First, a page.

I agree with Fatima that, and on this:
‘the devoutly religious need to speak up and show on whose side they align themselves with. Only when the devoutly religious (in the case of the Middle East it is mostly the devoutly Muslim) and the human rights activists join with each other can there be any hope for the respect of human right’
We must also be perpetually on our guard against religion as a business (Nick McGill) or ‘globalised corporation’ (Christina). And this includes being on our guard against the gendered exclusivity of faith (Christina) – the title of this track was a deliberate reminder of this problem: how many of us grew up with this hymn?
When we are sure about the kinds of faiths with which we can do business we can be relentless in our opposition to those that not only differ from us in their policies but embrace principles explicitly antagonistic to our own.
This was a most interesting thread to the discussion.
Many of you feel that (as Holly Bontoft puts it) ‘constant questioning and reconsideration’ is central to human rights. Paul Bernal is not alone in identifying ‘the idea of “certainty”’ as a part of religion that gives him concerns. Zoe Fiander too is a bit worried by all the ‘certainty/”one true way”’ stuff in religion.
I agree – this is what puts many of you off.
But I think its exaggerated.
The kind of religious people with the attitude I described above, the set of values that makes them so amenable to human rights, are not so stupid as to be so sure.
Doubt is a core part of every truly religious engagement.
We can only speak of what we know. I was told this by the man involved. He was preaching to Pope John Paul II towards the end of his life. A private occasion, just a few people at the Mass. He said this: ‘A Catholic is a person who wakes up an agnostic every morning and strives to believe.’ The old Pope, hunched up and seemingly asleep, banged his fist on the table and shouted with terrible energy, ‘exactly, that is what it is.’
Secularists can be overly certain too: look at how many are so sure that there is no God! I am with Sebastian when he makes this excellent intervention:
As for the lamentable fact that religion and human rights is subject to fundamentalism and closed-mindedness, well this is also true of economists, military strategists, car drivers, cyclists, – fundamentalism is the other side of the human coin. It produces mistrust and confusion though so we should discard it.
Marx And Faith
Thanks to Ivan Manokha for his comment that my ‘argument that religion and human rights need each other is still valid, but it might be considerably enlarged by adding this historic dimension via the concept of ideology.‘ The rest of this post is really worth reading for the added depth it brings to our discussion.
Ivan doesn’t say much about how religion functioned in the post feudal/capitalist world order – liberation theology has proved tempting to many whose culture and upbringing made Marxism either unknownable or unthinkable.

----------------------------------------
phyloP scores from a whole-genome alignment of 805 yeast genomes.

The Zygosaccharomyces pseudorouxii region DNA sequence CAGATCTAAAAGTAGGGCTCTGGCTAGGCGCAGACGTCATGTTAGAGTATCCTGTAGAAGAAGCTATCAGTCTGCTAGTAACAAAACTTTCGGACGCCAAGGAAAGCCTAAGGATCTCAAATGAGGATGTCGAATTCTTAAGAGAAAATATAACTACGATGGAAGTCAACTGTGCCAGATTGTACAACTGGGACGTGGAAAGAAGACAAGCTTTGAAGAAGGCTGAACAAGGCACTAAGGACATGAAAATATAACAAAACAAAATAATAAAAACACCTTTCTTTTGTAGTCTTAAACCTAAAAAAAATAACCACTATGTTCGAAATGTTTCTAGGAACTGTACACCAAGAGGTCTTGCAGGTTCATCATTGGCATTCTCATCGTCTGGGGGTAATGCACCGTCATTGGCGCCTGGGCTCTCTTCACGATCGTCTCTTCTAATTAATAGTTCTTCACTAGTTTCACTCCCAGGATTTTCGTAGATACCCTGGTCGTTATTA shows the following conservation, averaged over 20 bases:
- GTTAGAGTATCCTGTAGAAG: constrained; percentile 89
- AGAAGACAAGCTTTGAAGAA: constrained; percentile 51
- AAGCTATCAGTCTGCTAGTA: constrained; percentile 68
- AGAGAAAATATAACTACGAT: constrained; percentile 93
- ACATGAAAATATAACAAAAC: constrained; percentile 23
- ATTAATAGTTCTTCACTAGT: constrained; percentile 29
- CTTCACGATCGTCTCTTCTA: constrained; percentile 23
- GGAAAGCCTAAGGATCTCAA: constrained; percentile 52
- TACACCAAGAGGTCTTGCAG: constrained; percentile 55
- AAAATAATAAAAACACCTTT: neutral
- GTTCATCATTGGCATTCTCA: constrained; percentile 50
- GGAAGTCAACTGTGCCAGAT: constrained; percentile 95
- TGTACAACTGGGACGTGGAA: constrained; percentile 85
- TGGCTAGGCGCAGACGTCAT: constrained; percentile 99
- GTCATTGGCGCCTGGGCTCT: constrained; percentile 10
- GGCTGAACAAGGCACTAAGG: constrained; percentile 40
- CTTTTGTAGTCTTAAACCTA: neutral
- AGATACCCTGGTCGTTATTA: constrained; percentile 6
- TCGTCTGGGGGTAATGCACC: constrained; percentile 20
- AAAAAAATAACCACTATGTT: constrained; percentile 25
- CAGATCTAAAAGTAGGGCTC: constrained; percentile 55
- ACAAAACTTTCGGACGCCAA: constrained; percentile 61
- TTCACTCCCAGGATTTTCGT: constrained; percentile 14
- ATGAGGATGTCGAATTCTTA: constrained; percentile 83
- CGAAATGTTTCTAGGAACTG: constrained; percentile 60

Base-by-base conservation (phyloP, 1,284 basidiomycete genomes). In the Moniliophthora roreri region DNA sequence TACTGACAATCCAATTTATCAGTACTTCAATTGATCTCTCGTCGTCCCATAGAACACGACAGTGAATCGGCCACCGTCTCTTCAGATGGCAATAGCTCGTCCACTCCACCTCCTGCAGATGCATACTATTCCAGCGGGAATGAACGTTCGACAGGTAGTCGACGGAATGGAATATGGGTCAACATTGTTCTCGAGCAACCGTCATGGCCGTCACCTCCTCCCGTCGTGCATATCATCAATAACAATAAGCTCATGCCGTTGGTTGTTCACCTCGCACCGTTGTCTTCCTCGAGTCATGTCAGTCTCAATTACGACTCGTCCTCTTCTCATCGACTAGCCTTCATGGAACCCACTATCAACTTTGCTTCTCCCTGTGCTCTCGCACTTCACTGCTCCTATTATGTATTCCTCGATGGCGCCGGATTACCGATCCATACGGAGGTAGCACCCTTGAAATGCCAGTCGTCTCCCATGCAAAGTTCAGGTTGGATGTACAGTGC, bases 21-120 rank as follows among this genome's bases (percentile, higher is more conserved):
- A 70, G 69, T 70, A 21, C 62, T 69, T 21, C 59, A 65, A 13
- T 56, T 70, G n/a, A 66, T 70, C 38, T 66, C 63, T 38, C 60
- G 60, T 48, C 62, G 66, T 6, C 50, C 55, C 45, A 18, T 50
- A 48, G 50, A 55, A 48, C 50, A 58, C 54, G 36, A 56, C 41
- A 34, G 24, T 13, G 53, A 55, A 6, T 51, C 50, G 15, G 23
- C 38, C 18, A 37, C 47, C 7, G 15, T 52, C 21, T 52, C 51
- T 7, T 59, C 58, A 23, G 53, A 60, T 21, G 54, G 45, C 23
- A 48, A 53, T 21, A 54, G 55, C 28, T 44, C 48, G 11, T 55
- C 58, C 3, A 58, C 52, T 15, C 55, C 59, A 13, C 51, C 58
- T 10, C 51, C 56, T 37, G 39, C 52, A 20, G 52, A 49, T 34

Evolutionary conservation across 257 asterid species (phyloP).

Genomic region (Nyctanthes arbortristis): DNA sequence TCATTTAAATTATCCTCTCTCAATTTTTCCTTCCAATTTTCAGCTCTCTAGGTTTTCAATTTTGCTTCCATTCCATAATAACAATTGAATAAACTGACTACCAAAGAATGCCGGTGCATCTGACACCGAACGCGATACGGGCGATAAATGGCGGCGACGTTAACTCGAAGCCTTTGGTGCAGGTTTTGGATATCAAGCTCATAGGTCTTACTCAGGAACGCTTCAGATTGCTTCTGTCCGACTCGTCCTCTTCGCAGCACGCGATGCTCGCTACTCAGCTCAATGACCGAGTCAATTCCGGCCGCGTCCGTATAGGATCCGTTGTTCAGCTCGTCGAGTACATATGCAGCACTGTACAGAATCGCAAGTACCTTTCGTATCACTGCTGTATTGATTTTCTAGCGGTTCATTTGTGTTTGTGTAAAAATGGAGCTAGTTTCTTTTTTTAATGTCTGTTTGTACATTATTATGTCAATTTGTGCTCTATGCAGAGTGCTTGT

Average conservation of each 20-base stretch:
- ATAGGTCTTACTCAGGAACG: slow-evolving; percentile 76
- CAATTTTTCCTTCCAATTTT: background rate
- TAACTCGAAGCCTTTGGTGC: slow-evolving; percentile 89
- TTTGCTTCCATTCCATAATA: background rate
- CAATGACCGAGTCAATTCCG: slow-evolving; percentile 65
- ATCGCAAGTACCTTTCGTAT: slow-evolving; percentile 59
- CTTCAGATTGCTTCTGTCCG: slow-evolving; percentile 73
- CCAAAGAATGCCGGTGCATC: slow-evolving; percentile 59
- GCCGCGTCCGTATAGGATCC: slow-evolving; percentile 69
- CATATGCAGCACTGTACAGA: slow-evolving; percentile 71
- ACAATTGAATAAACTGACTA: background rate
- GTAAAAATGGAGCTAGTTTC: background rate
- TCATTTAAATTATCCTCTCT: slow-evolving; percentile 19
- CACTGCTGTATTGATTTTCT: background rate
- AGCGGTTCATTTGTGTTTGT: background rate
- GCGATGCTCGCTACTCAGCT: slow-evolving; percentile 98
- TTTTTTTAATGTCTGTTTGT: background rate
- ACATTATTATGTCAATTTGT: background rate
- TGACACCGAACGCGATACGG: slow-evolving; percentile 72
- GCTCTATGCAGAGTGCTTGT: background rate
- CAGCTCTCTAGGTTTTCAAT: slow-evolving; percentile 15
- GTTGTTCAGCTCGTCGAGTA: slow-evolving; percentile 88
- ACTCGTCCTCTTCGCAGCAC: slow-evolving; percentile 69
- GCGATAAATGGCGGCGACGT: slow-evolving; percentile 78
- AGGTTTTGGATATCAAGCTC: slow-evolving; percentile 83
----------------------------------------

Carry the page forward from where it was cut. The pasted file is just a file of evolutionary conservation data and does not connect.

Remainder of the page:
Does Human Rights Need Faith?
Perhaps I expressed this need too strongly at the end of my essay. Lee, Alex, Christina and Holly all picked me up on this.
Duygu Akdag puts it like this: ‘Human rights doesn’t need religious people, or atheists, or agnostics; it needs people who believe in its values and are prepared to work towards them.’
Maybe ‘learn from’ is better than ‘need’. I agree with Sophia that as Christianity declines it needs human rights (in particular the guarantee of religious worship that human rights supports and on which it insists). But I am also with Sophia that ‘Religious language is poetic, narrative and often moving. Its power to inspire sacrifice, so the suffering and galvanise action can easily be evidenced.‘ As Chris Garrigues says there are ‘different ways that life is experienced and perceptions will continue to be rooted in each person’s story.’ I do think that human rights can learn from how complete is a successful faith’s interaction with the whole person, how it caters so well to the fullness of their personality.
Travelling Or Reading?
Last thought this week to Anthony J Langlois:
I really don’t think we are writing the same book. I suspect the appropriate analogy is more likely to be the over used one of a journey – but in this case, the city of god and the city of humanity are somewhat fortuitously to be found via roads which sometimes share the same river beds and mountain peaks. I hope that the shared parts of the journey can be joyous and cooperative ones. Anthony J Langlois
Anthony ends this lovely image with a caveat ‘ – but this happy fellowship does not persuade me that we are heading to the same destination.’
I guess I think we are, at least with those faiths which share with us our right attitude to humanity.